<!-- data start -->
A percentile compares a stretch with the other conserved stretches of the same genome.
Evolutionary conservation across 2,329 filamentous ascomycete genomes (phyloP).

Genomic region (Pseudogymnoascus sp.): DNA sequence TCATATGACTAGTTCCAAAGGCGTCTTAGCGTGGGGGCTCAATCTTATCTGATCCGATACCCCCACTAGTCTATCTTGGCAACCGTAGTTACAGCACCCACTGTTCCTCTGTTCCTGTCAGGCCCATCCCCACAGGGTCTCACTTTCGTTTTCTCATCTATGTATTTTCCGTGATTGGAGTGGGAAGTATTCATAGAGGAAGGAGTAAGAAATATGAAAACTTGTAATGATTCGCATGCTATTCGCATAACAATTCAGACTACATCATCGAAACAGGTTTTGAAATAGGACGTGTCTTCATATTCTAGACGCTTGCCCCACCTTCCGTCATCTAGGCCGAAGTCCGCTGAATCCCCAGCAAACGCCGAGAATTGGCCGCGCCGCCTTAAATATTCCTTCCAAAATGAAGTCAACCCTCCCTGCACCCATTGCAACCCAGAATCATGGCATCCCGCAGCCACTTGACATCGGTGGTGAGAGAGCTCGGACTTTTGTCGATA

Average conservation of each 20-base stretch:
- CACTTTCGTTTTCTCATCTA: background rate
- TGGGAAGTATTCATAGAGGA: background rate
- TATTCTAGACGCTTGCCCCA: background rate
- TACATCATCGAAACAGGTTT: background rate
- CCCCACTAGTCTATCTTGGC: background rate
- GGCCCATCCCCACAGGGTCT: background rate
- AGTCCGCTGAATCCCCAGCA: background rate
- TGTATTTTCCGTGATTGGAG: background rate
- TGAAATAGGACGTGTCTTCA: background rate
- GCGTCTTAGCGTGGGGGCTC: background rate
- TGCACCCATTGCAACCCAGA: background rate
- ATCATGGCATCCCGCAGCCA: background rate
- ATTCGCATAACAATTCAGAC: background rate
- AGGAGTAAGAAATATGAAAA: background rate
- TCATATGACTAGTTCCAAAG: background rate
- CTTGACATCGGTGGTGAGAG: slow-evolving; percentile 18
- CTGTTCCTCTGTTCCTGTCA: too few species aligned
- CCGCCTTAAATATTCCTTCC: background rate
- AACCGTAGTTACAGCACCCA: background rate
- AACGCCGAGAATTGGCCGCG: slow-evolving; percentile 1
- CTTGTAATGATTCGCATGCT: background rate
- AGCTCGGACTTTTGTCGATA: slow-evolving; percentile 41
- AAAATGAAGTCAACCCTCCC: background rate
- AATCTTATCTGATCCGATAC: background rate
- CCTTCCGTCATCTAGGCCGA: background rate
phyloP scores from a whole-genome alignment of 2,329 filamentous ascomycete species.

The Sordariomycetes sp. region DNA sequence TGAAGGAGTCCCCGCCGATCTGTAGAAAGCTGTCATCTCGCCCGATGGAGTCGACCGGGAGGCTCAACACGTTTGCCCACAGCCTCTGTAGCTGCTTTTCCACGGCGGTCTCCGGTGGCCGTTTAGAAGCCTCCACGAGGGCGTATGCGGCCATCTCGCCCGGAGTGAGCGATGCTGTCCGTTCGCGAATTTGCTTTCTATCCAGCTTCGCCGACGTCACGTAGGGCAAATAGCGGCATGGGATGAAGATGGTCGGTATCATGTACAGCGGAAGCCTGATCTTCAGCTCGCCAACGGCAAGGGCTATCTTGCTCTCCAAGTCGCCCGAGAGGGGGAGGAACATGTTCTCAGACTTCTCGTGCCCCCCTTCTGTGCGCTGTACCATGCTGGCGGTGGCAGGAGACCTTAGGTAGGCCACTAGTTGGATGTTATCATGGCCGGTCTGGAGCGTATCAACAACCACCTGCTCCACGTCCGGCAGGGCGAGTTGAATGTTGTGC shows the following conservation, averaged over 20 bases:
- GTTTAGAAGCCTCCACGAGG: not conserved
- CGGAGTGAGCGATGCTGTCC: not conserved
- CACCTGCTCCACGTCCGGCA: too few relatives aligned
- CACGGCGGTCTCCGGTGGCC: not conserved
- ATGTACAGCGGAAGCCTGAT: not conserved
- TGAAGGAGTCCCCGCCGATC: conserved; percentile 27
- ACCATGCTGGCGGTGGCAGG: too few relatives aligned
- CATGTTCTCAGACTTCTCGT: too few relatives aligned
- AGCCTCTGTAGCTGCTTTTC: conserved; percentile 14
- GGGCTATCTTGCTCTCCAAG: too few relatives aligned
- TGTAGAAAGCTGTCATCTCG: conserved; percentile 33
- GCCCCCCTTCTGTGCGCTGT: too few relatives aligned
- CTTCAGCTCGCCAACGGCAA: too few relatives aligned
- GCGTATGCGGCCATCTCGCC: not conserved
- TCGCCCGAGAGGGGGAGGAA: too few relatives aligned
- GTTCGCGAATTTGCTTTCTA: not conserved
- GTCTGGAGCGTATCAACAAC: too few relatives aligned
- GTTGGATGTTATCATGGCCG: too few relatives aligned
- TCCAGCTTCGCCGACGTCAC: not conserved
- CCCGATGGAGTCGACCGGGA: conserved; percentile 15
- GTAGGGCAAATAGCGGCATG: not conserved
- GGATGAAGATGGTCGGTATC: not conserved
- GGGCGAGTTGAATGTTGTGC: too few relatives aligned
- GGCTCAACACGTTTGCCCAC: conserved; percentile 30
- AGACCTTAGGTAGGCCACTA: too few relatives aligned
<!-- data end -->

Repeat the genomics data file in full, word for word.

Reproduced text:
A percentile compares a stretch with the other conserved stretches of the same genome.
Evolutionary conservation across 2,329 filamentous ascomycete genomes (phyloP).

Genomic region (Pseudogymnoascus sp.): DNA sequence TCATATGACTAGTTCCAAAGGCGTCTTAGCGTGGGGGCTCAATCTTATCTGATCCGATACCCCCACTAGTCTATCTTGGCAACCGTAGTTACAGCACCCACTGTTCCTCTGTTCCTGTCAGGCCCATCCCCACAGGGTCTCACTTTCGTTTTCTCATCTATGTATTTTCCGTGATTGGAGTGGGAAGTATTCATAGAGGAAGGAGTAAGAAATATGAAAACTTGTAATGATTCGCATGCTATTCGCATAACAATTCAGACTACATCATCGAAACAGGTTTTGAAATAGGACGTGTCTTCATATTCTAGACGCTTGCCCCACCTTCCGTCATCTAGGCCGAAGTCCGCTGAATCCCCAGCAAACGCCGAGAATTGGCCGCGCCGCCTTAAATATTCCTTCCAAAATGAAGTCAACCCTCCCTGCACCCATTGCAACCCAGAATCATGGCATCCCGCAGCCACTTGACATCGGTGGTGAGAGAGCTCGGACTTTTGTCGATA

Average conservation of each 20-base stretch:
- CACTTTCGTTTTCTCATCTA: background rate
- TGGGAAGTATTCATAGAGGA: background rate
- TATTCTAGACGCTTGCCCCA: background rate
- TACATCATCGAAACAGGTTT: background rate
- CCCCACTAGTCTATCTTGGC: background rate
- GGCCCATCCCCACAGGGTCT: background rate
- AGTCCGCTGAATCCCCAGCA: background rate
- TGTATTTTCCGTGATTGGAG: background rate
- TGAAATAGGACGTGTCTTCA: background rate
- GCGTCTTAGCGTGGGGGCTC: background rate
- TGCACCCATTGCAACCCAGA: background rate
- ATCATGGCATCCCGCAGCCA: background rate
- ATTCGCATAACAATTCAGAC: background rate
- AGGAGTAAGAAATATGAAAA: background rate
- TCATATGACTAGTTCCAAAG: background rate
- CTTGACATCGGTGGTGAGAG: slow-evolving; percentile 18
- CTGTTCCTCTGTTCCTGTCA: too few species aligned
- CCGCCTTAAATATTCCTTCC: background rate
- AACCGTAGTTACAGCACCCA: background rate
- AACGCCGAGAATTGGCCGCG: slow-evolving; percentile 1
- CTTGTAATGATTCGCATGCT: background rate
- AGCTCGGACTTTTGTCGATA: slow-evolving; percentile 41
- AAAATGAAGTCAACCCTCCC: background rate
- AATCTTATCTGATCCGATAC: background rate
- CCTTCCGTCATCTAGGCCGA: background rate
phyloP scores from a whole-genome alignment of 2,329 filamentous ascomycete species.

The Sordariomycetes sp. region DNA sequence TGAAGGAGTCCCCGCCGATCTGTAGAAAGCTGTCATCTCGCCCGATGGAGTCGACCGGGAGGCTCAACACGTTTGCCCACAGCCTCTGTAGCTGCTTTTCCACGGCGGTCTCCGGTGGCCGTTTAGAAGCCTCCACGAGGGCGTATGCGGCCATCTCGCCCGGAGTGAGCGATGCTGTCCGTTCGCGAATTTGCTTTCTATCCAGCTTCGCCGACGTCACGTAGGGCAAATAGCGGCATGGGATGAAGATGGTCGGTATCATGTACAGCGGAAGCCTGATCTTCAGCTCGCCAACGGCAAGGGCTATCTTGCTCTCCAAGTCGCCCGAGAGGGGGAGGAACATGTTCTCAGACTTCTCGTGCCCCCCTTCTGTGCGCTGTACCATGCTGGCGGTGGCAGGAGACCTTAGGTAGGCCACTAGTTGGATGTTATCATGGCCGGTCTGGAGCGTATCAACAACCACCTGCTCCACGTCCGGCAGGGCGAGTTGAATGTTGTGC shows the following conservation, averaged over 20 bases:
- GTTTAGAAGCCTCCACGAGG: not conserved
- CGGAGTGAGCGATGCTGTCC: not conserved
- CACCTGCTCCACGTCCGGCA: too few relatives aligned
- CACGGCGGTCTCCGGTGGCC: not conserved
- ATGTACAGCGGAAGCCTGAT: not conserved
- TGAAGGAGTCCCCGCCGATC: conserved; percentile 27
- ACCATGCTGGCGGTGGCAGG: too few relatives aligned
- CATGTTCTCAGACTTCTCGT: too few relatives aligned
- AGCCTCTGTAGCTGCTTTTC: conserved; percentile 14
- GGGCTATCTTGCTCTCCAAG: too few relatives aligned
- TGTAGAAAGCTGTCATCTCG: conserved; percentile 33
- GCCCCCCTTCTGTGCGCTGT: too few relatives aligned
- CTTCAGCTCGCCAACGGCAA: too few relatives aligned
- GCGTATGCGGCCATCTCGCC: not conserved
- TCGCCCGAGAGGGGGAGGAA: too few relatives aligned
- GTTCGCGAATTTGCTTTCTA: not conserved
- GTCTGGAGCGTATCAACAAC: too few relatives aligned
- GTTGGATGTTATCATGGCCG: too few relatives aligned
- TCCAGCTTCGCCGACGTCAC: not conserved
- CCCGATGGAGTCGACCGGGA: conserved; percentile 15
- GTAGGGCAAATAGCGGCATG: not conserved
- GGATGAAGATGGTCGGTATC: not conserved
- GGGCGAGTTGAATGTTGTGC: too few relatives aligned
- GGCTCAACACGTTTGCCCAC: conserved; percentile 30
- AGACCTTAGGTAGGCCACTA: too few relatives aligned